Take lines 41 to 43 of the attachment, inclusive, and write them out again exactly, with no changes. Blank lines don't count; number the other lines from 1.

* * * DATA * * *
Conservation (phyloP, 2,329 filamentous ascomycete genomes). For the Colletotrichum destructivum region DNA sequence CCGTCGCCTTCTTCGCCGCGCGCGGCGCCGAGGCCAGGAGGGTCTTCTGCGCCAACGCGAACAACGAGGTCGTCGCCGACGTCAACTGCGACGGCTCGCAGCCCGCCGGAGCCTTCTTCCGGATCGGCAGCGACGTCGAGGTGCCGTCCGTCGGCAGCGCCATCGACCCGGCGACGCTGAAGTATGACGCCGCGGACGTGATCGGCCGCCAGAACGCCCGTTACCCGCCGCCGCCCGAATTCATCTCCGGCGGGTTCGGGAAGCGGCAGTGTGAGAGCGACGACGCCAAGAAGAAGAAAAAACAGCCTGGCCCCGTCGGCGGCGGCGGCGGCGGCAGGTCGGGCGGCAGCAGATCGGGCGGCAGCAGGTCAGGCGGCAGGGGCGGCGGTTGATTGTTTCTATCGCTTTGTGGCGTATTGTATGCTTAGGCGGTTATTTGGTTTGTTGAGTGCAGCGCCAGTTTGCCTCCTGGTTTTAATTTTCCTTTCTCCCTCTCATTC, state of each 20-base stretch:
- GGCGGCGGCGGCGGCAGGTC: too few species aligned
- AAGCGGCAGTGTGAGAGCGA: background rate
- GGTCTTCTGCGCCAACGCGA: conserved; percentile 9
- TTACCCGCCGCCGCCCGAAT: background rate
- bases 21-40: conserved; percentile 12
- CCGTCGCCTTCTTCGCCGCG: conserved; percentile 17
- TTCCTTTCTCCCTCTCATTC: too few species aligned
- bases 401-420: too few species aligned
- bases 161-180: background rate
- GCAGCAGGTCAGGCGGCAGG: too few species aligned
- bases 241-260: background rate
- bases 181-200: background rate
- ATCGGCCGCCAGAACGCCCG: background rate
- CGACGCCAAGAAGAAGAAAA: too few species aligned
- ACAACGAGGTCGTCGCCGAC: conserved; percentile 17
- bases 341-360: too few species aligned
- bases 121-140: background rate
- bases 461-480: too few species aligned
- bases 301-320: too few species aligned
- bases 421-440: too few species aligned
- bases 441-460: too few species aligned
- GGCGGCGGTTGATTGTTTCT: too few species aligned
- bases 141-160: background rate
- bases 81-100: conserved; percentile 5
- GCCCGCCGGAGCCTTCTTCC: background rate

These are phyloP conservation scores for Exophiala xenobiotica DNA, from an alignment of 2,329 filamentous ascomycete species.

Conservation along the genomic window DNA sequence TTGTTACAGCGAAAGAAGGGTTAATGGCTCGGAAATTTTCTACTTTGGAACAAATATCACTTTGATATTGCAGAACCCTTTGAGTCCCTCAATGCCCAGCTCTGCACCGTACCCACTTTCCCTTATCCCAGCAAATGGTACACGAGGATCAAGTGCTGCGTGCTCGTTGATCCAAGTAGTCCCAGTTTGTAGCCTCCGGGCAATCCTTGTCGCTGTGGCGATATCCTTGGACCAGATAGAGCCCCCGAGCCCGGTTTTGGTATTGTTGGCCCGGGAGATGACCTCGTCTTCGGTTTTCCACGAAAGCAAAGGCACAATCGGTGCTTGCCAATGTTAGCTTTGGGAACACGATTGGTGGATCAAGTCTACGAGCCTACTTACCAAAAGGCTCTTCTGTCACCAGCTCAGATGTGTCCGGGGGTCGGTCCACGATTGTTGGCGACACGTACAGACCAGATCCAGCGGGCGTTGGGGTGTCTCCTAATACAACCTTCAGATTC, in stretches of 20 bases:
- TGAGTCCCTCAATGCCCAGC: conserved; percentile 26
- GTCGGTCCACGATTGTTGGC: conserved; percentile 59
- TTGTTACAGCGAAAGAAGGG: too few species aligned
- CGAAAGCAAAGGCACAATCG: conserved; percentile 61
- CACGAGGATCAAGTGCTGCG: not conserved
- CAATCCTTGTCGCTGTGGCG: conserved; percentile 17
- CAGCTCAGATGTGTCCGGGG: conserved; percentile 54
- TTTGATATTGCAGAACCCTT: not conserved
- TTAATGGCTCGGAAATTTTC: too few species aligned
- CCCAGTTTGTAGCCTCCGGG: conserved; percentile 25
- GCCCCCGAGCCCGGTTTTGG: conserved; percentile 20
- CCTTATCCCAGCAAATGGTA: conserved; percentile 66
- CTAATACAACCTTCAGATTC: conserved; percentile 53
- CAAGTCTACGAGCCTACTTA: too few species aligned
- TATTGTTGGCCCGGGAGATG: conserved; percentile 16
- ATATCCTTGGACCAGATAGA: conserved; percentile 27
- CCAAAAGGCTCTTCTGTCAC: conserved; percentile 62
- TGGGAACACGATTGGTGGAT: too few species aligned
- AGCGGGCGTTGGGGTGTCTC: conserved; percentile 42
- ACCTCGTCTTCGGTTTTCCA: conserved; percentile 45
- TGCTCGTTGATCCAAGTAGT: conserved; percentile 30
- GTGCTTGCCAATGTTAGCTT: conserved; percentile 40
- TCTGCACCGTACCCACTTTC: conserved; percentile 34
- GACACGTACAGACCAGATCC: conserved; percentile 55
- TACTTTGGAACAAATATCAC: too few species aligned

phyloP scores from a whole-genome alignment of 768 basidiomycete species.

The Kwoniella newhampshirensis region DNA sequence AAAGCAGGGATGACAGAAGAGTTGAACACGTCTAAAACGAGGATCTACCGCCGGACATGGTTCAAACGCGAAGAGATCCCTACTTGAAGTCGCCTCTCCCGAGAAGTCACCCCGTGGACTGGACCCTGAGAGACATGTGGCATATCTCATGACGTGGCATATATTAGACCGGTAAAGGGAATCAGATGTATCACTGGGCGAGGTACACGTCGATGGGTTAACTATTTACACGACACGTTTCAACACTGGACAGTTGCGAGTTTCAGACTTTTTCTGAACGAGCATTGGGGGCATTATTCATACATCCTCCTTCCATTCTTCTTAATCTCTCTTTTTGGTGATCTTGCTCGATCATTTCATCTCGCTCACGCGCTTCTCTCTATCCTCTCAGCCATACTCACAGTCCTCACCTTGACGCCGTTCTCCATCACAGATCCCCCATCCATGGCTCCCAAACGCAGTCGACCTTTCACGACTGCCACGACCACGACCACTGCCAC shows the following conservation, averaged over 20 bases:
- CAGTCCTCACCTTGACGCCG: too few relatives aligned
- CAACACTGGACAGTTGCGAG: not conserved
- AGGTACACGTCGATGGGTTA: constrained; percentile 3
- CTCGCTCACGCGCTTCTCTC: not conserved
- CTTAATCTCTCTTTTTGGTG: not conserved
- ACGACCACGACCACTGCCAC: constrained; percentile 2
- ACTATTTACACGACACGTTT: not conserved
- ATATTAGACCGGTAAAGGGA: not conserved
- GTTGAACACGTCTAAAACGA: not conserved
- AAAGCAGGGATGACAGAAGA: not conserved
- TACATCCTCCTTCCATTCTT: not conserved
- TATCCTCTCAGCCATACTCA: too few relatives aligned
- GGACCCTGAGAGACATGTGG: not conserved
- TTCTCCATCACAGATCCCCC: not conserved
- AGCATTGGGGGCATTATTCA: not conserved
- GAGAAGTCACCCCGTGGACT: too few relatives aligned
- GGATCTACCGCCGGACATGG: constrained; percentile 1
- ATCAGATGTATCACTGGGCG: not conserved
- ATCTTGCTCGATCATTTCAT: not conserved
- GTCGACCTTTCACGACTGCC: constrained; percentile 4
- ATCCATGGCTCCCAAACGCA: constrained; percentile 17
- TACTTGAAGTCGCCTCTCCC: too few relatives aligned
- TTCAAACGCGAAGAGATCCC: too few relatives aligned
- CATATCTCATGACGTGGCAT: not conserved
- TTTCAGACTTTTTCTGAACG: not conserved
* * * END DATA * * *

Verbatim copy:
- CTAATACAACCTTCAGATTC: conserved; percentile 53
- CAAGTCTACGAGCCTACTTA: too few species aligned
- TATTGTTGGCCCGGGAGATG: conserved; percentile 16